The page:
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Dawkinism for the Clueless Dawkinites: Part 1

October 28, 2009

Dawkinism for the Clueless Dawkinites: Part 1


Every so often a new megastar of controversy rises from the ashes left by a previous effigy that was roasted in the gaze of proper scrutiny. Old controversialists never die, they just become shadows of their former glory running from television talk show to television talk show trying convince an ever shrinking audience to maintain the rage. It has happened Germaine Greer and to Prof Peter Singer. Popping out the occasional controversial editorial may remind people that they are still alive but how many people would want to defend all of their pronouncements unto the death. Greer has the unattractive habit of dancing on the graves of respected people whilst Singer seems to think that objections to his calls for infanticide are unfairly squeamish.

The universal law of controversy is that what goes up the ladder of public outrage eventually goes down. The producers of controversy eventually find that their grand plans create enough discussion for people to first: look at what they said, and then to examine it carefully. What often looks like the great new hope ends up being nothing more than a passing joke soon to be replaced with another passing joke and now it appears that is Dawkins chance at the limelight.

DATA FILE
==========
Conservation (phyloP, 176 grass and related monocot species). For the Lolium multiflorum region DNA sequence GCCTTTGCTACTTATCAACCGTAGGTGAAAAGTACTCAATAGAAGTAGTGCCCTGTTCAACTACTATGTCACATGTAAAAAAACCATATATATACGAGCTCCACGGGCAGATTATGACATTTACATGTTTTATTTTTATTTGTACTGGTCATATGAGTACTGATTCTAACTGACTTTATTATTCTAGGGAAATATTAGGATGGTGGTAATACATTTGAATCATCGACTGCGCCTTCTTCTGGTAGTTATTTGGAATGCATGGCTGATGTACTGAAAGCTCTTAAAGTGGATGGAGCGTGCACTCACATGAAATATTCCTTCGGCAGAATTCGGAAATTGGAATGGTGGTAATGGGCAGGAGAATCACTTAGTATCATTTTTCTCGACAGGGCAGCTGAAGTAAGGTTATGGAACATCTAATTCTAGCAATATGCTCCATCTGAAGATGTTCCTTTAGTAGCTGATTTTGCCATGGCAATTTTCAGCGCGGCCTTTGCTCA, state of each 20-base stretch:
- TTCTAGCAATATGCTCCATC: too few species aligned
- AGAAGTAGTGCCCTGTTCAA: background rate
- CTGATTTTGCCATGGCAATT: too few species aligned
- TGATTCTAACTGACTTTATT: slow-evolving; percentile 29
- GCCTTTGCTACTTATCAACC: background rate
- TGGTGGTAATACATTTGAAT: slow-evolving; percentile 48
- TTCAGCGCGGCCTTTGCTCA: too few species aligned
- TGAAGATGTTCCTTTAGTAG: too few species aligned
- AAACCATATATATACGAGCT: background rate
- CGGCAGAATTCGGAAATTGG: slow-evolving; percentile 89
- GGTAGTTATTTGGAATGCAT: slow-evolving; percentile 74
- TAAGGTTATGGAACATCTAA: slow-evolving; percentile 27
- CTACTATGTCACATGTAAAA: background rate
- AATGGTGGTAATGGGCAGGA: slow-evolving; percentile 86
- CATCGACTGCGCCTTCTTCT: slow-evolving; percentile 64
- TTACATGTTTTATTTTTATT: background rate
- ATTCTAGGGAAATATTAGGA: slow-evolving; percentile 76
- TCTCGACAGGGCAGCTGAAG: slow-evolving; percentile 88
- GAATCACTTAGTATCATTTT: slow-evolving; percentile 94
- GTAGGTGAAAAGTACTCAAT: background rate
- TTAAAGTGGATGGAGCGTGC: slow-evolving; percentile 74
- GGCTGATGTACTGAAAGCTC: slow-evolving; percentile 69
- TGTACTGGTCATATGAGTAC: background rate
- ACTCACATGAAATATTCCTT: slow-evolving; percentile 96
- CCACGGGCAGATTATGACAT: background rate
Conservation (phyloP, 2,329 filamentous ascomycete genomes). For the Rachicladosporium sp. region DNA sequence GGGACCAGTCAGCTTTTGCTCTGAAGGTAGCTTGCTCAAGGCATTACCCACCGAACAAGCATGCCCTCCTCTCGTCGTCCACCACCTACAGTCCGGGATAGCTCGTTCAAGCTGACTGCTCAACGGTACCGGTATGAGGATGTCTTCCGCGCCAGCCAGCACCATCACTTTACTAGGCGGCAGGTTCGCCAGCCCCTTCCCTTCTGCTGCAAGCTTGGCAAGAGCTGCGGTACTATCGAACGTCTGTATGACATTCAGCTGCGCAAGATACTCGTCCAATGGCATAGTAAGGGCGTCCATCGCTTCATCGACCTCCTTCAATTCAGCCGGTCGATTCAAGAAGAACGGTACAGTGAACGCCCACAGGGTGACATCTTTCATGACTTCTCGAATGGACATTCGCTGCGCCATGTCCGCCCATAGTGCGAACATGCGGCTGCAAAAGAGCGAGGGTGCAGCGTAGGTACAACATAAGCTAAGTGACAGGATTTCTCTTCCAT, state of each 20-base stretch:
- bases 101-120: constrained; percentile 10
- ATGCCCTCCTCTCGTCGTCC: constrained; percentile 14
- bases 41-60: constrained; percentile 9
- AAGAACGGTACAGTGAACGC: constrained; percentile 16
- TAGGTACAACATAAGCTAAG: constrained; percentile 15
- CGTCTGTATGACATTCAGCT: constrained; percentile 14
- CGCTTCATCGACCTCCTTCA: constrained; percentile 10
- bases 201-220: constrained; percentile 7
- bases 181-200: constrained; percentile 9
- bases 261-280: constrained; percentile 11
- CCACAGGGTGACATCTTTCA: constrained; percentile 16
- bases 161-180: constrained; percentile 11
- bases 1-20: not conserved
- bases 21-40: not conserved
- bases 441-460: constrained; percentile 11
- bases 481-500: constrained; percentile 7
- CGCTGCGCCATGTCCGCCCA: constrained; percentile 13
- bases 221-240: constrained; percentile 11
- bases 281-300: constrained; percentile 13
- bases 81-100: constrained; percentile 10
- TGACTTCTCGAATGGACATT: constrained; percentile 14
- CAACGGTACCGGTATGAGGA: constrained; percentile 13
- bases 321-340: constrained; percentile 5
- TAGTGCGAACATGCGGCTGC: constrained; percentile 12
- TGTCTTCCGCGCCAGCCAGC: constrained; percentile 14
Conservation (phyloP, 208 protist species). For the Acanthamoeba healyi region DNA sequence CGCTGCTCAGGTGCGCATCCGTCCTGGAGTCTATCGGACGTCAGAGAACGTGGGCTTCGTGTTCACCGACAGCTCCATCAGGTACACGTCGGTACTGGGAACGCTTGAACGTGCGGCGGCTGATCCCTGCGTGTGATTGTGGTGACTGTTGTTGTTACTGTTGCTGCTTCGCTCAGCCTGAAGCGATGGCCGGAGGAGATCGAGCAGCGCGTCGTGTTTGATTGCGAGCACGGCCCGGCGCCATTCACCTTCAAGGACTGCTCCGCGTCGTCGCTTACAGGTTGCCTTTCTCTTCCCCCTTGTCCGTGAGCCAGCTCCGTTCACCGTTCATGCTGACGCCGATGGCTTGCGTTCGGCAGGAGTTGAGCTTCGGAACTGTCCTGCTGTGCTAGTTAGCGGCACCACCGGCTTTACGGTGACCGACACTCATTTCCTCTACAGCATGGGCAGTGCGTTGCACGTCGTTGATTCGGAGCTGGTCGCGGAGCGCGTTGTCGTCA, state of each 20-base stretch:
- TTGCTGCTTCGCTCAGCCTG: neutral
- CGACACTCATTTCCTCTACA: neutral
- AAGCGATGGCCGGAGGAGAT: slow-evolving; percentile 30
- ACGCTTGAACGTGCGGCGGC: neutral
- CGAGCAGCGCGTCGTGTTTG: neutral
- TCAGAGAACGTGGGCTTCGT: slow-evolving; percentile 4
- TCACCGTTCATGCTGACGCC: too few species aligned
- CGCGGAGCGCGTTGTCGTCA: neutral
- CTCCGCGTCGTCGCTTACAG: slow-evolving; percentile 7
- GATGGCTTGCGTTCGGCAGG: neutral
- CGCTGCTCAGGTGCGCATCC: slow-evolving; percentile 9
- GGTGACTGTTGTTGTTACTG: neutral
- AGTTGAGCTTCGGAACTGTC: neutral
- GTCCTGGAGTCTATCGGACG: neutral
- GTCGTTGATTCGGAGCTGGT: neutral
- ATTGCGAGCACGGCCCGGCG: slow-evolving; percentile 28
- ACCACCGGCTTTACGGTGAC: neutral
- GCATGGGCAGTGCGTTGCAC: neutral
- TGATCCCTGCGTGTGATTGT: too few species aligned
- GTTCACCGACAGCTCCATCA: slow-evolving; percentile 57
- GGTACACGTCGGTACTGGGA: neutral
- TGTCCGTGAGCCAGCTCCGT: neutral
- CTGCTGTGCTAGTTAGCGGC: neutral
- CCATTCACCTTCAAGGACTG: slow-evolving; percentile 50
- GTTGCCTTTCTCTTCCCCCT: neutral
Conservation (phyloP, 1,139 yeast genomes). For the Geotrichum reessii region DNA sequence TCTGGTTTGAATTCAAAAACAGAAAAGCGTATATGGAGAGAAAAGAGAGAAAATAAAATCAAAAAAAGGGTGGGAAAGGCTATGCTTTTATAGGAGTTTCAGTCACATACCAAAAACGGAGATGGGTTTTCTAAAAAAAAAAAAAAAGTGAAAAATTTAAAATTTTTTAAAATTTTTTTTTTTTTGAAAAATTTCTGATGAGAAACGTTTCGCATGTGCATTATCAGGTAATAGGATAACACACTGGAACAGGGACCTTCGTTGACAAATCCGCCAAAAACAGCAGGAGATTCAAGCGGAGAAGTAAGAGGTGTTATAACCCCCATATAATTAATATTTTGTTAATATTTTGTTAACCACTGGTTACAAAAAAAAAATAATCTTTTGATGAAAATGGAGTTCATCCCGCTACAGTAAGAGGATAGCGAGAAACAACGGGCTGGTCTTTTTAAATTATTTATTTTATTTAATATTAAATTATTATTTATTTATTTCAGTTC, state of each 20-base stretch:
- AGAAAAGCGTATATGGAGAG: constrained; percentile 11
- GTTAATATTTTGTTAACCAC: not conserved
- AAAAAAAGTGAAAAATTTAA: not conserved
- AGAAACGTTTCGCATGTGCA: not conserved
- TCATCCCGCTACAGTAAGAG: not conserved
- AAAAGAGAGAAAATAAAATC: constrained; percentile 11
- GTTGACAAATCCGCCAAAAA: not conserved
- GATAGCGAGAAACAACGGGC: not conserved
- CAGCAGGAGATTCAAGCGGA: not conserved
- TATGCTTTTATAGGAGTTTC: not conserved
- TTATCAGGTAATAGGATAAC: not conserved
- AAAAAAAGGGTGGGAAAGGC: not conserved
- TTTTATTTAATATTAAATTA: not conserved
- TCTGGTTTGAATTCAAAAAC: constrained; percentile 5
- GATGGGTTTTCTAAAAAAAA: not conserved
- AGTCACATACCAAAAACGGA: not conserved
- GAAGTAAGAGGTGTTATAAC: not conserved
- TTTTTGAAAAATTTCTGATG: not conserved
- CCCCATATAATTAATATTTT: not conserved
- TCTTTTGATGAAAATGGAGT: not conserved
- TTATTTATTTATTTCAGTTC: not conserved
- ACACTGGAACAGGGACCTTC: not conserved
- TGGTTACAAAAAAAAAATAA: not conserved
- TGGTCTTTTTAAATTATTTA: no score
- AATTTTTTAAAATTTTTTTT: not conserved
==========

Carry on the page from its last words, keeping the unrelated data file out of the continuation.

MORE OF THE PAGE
Pantomimes of Public Opinion

I don’t know why some people automatically assume that a controversial book is more intellectually superior to a non-controversial book (must be an in-crowd thing). Yet in the pantomime world of celebrity trash people will often try to play one of two roles: Peter Pan or Captain Hook. Playing Captain Hook is more fun because you get to be nasty, make nasty suggestions, say nasty things and do even nastier things. The down side is that the audience will boo when they come on stage. (I suppose you could say that those who are cheering Hook are the Hookers.) Guess which role Dawkins plays in his own pantomime. Does Peter Pan or Wendy get to dribble ill-conceived vitriol? Do the Lost Children go out of their way to falsely quote books and put their own twisted fundamentalist interpretation on them? Is the reader meant to think too hard about who is the bad guy? No, Captain (Dawkins) Hook does not care about being right, sensitivities or fairness because his role is to be the figure of terror that scares small children. Meanwhile his crew cackle and laugh at every nasty little thing that he says. And that about sums up the travelling pantomime of Richard Dawkins. He is little more that another Captain Hook twirling his mustache as he laughs at his own cleverness. Or as his fans would say, ‘he is one of greatest minds of our time finally showing these evil people a thing or two.’

Join the Fan Club